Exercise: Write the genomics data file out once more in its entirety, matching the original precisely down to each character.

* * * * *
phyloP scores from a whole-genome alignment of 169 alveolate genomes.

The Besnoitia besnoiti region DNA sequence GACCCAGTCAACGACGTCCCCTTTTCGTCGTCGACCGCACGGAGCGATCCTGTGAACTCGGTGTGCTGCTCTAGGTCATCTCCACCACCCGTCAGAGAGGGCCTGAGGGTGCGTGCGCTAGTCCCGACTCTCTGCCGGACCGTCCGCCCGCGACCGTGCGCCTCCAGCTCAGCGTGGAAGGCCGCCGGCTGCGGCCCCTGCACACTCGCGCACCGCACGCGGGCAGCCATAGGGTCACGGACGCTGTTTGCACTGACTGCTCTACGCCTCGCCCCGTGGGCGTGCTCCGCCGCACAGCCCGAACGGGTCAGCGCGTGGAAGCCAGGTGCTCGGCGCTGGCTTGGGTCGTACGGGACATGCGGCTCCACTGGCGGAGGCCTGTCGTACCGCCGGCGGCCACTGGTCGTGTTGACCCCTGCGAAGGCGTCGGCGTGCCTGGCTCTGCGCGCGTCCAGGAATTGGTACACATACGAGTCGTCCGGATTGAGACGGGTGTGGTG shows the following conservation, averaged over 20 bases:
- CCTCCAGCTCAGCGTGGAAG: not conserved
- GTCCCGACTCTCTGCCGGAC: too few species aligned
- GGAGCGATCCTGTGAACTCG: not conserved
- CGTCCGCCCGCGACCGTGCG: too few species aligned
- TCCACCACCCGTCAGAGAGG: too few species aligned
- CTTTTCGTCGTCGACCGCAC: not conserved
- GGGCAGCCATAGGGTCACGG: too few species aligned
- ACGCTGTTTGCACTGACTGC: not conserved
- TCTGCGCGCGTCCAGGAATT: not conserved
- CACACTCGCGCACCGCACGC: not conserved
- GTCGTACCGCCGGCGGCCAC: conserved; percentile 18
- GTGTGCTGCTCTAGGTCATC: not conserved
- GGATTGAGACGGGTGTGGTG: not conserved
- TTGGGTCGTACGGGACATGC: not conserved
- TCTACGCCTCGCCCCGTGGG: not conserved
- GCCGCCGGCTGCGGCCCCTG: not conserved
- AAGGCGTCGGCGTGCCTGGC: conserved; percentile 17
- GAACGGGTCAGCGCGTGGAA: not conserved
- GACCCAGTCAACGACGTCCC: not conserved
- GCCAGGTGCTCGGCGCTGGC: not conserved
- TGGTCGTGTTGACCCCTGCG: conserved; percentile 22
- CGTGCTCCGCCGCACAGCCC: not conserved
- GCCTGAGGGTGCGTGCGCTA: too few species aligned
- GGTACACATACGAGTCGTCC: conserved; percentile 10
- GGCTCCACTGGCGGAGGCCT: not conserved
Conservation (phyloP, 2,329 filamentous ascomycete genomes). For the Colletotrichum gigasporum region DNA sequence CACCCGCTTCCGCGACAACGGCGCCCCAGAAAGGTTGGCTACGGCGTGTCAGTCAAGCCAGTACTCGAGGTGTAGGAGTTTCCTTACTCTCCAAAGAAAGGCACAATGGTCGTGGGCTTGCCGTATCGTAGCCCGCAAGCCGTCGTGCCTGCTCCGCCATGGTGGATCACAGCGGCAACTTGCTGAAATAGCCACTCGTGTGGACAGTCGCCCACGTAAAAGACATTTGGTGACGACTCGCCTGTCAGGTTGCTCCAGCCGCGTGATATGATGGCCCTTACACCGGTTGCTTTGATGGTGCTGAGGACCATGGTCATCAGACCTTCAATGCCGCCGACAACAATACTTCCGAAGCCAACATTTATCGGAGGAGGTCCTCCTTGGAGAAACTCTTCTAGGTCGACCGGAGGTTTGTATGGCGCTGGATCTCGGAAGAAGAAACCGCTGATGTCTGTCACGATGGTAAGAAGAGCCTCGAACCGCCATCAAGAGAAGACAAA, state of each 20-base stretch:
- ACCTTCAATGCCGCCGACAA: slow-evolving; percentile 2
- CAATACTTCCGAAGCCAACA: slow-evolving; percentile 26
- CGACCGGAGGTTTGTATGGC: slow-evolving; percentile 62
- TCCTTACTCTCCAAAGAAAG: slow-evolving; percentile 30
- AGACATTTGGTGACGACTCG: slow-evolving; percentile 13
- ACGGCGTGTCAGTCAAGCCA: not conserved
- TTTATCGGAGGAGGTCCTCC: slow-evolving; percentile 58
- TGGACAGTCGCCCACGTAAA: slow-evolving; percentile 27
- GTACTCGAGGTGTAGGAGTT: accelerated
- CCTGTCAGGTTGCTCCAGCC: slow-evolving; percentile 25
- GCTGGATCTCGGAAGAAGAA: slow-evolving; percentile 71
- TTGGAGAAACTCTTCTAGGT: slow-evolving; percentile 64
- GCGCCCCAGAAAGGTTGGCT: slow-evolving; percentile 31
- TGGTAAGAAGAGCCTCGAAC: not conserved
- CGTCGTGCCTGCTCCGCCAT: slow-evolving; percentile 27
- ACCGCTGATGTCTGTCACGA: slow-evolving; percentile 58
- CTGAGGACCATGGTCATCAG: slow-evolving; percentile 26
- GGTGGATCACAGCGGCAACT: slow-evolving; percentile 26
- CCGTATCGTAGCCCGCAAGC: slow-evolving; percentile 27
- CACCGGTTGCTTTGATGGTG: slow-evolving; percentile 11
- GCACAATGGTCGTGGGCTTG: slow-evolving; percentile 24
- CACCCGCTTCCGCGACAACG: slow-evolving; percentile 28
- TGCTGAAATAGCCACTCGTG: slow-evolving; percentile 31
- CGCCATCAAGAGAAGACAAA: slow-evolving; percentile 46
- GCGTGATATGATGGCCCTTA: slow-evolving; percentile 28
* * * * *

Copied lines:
phyloP scores from a whole-genome alignment of 169 alveolate genomes.

The Besnoitia besnoiti region DNA sequence GACCCAGTCAACGACGTCCCCTTTTCGTCGTCGACCGCACGGAGCGATCCTGTGAACTCGGTGTGCTGCTCTAGGTCATCTCCACCACCCGTCAGAGAGGGCCTGAGGGTGCGTGCGCTAGTCCCGACTCTCTGCCGGACCGTCCGCCCGCGACCGTGCGCCTCCAGCTCAGCGTGGAAGGCCGCCGGCTGCGGCCCCTGCACACTCGCGCACCGCACGCGGGCAGCCATAGGGTCACGGACGCTGTTTGCACTGACTGCTCTACGCCTCGCCCCGTGGGCGTGCTCCGCCGCACAGCCCGAACGGGTCAGCGCGTGGAAGCCAGGTGCTCGGCGCTGGCTTGGGTCGTACGGGACATGCGGCTCCACTGGCGGAGGCCTGTCGTACCGCCGGCGGCCACTGGTCGTGTTGACCCCTGCGAAGGCGTCGGCGTGCCTGGCTCTGCGCGCGTCCAGGAATTGGTACACATACGAGTCGTCCGGATTGAGACGGGTGTGGTG shows the following conservation, averaged over 20 bases:
- CCTCCAGCTCAGCGTGGAAG: not conserved
- GTCCCGACTCTCTGCCGGAC: too few species aligned
- GGAGCGATCCTGTGAACTCG: not conserved
- CGTCCGCCCGCGACCGTGCG: too few species aligned
- TCCACCACCCGTCAGAGAGG: too few species aligned
- CTTTTCGTCGTCGACCGCAC: not conserved
- GGGCAGCCATAGGGTCACGG: too few species aligned
- ACGCTGTTTGCACTGACTGC: not conserved
- TCTGCGCGCGTCCAGGAATT: not conserved
- CACACTCGCGCACCGCACGC: not conserved
- GTCGTACCGCCGGCGGCCAC: conserved; percentile 18
- GTGTGCTGCTCTAGGTCATC: not conserved
- GGATTGAGACGGGTGTGGTG: not conserved
- TTGGGTCGTACGGGACATGC: not conserved
- TCTACGCCTCGCCCCGTGGG: not conserved
- GCCGCCGGCTGCGGCCCCTG: not conserved
- AAGGCGTCGGCGTGCCTGGC: conserved; percentile 17
- GAACGGGTCAGCGCGTGGAA: not conserved
- GACCCAGTCAACGACGTCCC: not conserved
- GCCAGGTGCTCGGCGCTGGC: not conserved
- TGGTCGTGTTGACCCCTGCG: conserved; percentile 22
- CGTGCTCCGCCGCACAGCCC: not conserved
- GCCTGAGGGTGCGTGCGCTA: too few species aligned
- GGTACACATACGAGTCGTCC: conserved; percentile 10
- GGCTCCACTGGCGGAGGCCT: not conserved
Conservation (phyloP, 2,329 filamentous ascomycete genomes). For the Colletotrichum gigasporum region DNA sequence CACCCGCTTCCGCGACAACGGCGCCCCAGAAAGGTTGGCTACGGCGTGTCAGTCAAGCCAGTACTCGAGGTGTAGGAGTTTCCTTACTCTCCAAAGAAAGGCACAATGGTCGTGGGCTTGCCGTATCGTAGCCCGCAAGCCGTCGTGCCTGCTCCGCCATGGTGGATCACAGCGGCAACTTGCTGAAATAGCCACTCGTGTGGACAGTCGCCCACGTAAAAGACATTTGGTGACGACTCGCCTGTCAGGTTGCTCCAGCCGCGTGATATGATGGCCCTTACACCGGTTGCTTTGATGGTGCTGAGGACCATGGTCATCAGACCTTCAATGCCGCCGACAACAATACTTCCGAAGCCAACATTTATCGGAGGAGGTCCTCCTTGGAGAAACTCTTCTAGGTCGACCGGAGGTTTGTATGGCGCTGGATCTCGGAAGAAGAAACCGCTGATGTCTGTCACGATGGTAAGAAGAGCCTCGAACCGCCATCAAGAGAAGACAAA, state of each 20-base stretch:
- ACCTTCAATGCCGCCGACAA: slow-evolving; percentile 2
- CAATACTTCCGAAGCCAACA: slow-evolving; percentile 26
- CGACCGGAGGTTTGTATGGC: slow-evolving; percentile 62
- TCCTTACTCTCCAAAGAAAG: slow-evolving; percentile 30
- AGACATTTGGTGACGACTCG: slow-evolving; percentile 13
- ACGGCGTGTCAGTCAAGCCA: not conserved
- TTTATCGGAGGAGGTCCTCC: slow-evolving; percentile 58
- TGGACAGTCGCCCACGTAAA: slow-evolving; percentile 27
- GTACTCGAGGTGTAGGAGTT: accelerated
- CCTGTCAGGTTGCTCCAGCC: slow-evolving; percentile 25
- GCTGGATCTCGGAAGAAGAA: slow-evolving; percentile 71
- TTGGAGAAACTCTTCTAGGT: slow-evolving; percentile 64
- GCGCCCCAGAAAGGTTGGCT: slow-evolving; percentile 31
- TGGTAAGAAGAGCCTCGAAC: not conserved
- CGTCGTGCCTGCTCCGCCAT: slow-evolving; percentile 27
- ACCGCTGATGTCTGTCACGA: slow-evolving; percentile 58
- CTGAGGACCATGGTCATCAG: slow-evolving; percentile 26
- GGTGGATCACAGCGGCAACT: slow-evolving; percentile 26
- CCGTATCGTAGCCCGCAAGC: slow-evolving; percentile 27
- CACCGGTTGCTTTGATGGTG: slow-evolving; percentile 11
- GCACAATGGTCGTGGGCTTG: slow-evolving; percentile 24
- CACCCGCTTCCGCGACAACG: slow-evolving; percentile 28
- TGCTGAAATAGCCACTCGTG: slow-evolving; percentile 31
- CGCCATCAAGAGAAGACAAA: slow-evolving; percentile 46
- GCGTGATATGATGGCCCTTA: slow-evolving; percentile 28